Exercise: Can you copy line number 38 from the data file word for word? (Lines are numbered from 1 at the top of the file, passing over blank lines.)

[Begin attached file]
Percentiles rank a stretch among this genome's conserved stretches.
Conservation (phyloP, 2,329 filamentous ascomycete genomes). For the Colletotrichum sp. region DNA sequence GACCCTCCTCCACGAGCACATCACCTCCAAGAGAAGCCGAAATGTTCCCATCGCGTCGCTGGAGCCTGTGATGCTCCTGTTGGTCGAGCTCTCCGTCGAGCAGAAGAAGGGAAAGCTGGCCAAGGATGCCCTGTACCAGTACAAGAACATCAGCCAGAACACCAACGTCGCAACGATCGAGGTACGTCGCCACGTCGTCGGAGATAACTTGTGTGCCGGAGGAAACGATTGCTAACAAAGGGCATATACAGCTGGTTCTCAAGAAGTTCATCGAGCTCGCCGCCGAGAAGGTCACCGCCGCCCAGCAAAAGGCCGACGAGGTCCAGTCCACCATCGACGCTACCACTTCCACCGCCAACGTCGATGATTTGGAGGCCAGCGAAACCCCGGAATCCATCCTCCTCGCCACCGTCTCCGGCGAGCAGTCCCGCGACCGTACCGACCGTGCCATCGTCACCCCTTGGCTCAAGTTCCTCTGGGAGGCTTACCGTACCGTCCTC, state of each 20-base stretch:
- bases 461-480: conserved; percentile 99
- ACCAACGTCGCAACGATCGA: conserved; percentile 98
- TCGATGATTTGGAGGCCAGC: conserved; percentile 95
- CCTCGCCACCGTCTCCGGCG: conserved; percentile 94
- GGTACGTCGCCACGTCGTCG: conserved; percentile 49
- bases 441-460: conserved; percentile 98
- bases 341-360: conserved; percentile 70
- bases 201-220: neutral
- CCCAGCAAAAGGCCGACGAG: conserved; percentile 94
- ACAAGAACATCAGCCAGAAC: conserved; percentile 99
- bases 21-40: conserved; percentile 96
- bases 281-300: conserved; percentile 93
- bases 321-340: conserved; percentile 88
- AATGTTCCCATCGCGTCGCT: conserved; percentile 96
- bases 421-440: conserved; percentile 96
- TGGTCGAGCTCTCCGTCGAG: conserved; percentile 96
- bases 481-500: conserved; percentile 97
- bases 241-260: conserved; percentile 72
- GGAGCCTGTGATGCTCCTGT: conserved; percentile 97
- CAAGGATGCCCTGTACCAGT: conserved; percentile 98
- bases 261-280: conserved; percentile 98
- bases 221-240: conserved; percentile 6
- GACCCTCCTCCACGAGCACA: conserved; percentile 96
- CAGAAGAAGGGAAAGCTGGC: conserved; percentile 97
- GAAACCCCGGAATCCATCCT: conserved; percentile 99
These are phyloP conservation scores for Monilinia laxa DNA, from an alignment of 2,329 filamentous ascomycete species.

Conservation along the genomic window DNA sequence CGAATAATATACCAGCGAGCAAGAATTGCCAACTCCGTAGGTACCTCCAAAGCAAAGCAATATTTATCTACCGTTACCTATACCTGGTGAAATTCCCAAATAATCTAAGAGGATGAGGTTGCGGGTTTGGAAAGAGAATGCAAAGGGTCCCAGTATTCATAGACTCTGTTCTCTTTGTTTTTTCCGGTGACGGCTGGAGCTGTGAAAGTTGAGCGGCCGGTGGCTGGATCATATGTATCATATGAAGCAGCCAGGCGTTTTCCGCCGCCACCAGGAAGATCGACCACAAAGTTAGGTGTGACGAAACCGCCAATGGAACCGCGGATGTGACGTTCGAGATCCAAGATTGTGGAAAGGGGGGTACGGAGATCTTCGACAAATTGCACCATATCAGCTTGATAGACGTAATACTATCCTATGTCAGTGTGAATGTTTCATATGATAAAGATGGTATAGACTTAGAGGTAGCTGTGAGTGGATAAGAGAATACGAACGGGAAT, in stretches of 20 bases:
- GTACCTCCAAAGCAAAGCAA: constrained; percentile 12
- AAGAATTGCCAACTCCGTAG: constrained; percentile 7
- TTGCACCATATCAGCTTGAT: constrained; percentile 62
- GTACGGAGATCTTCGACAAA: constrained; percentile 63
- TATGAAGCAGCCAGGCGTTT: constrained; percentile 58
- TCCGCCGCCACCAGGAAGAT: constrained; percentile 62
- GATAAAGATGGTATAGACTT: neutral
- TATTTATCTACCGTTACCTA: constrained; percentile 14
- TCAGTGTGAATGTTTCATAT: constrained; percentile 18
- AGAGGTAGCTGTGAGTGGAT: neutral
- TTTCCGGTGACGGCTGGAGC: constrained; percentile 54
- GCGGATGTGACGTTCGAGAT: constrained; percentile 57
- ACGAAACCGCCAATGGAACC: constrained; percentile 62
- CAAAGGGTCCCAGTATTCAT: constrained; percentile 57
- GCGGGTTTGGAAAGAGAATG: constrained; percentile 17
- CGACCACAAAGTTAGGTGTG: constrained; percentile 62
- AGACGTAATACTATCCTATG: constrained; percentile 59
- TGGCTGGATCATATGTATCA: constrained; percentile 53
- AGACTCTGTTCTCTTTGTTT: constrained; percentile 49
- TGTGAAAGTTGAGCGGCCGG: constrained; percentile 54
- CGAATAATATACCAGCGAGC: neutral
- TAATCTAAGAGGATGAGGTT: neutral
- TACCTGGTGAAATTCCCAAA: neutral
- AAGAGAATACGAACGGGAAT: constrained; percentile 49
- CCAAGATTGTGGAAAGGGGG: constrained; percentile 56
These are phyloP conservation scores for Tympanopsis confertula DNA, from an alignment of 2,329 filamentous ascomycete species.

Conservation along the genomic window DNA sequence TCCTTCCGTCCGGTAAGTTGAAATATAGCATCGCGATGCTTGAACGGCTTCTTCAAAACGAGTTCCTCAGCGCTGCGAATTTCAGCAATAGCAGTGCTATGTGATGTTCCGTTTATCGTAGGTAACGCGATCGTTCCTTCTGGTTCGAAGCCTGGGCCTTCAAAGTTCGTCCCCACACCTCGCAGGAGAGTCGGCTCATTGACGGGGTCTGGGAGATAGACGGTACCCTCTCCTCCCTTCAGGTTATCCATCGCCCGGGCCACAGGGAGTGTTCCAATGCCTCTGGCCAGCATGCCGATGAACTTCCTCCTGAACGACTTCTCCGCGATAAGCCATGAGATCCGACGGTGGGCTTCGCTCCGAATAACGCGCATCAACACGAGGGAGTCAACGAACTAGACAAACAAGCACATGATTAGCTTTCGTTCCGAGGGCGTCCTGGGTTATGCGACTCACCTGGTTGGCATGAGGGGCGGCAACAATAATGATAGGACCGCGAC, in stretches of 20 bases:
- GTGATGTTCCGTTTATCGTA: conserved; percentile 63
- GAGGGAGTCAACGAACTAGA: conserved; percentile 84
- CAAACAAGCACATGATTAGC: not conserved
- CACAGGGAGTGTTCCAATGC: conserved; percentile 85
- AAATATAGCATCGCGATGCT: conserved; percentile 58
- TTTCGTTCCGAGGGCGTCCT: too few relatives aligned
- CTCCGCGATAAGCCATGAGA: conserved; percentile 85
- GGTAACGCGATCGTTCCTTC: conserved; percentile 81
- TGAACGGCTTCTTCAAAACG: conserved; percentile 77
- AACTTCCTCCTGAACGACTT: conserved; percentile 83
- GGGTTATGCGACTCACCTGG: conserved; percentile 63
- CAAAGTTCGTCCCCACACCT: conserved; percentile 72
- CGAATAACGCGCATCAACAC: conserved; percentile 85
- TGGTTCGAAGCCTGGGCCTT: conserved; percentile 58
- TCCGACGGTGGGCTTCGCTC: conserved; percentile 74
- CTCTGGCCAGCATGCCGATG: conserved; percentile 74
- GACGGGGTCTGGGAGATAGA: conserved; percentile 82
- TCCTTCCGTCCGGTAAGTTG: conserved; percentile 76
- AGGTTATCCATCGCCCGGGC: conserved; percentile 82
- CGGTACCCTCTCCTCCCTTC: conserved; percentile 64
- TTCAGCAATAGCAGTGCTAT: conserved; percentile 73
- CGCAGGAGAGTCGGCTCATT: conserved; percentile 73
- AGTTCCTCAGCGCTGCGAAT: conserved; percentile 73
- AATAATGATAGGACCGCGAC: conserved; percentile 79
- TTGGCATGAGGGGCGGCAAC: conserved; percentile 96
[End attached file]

- TCAGTGTGAATGTTTCATAT: constrained; percentile 18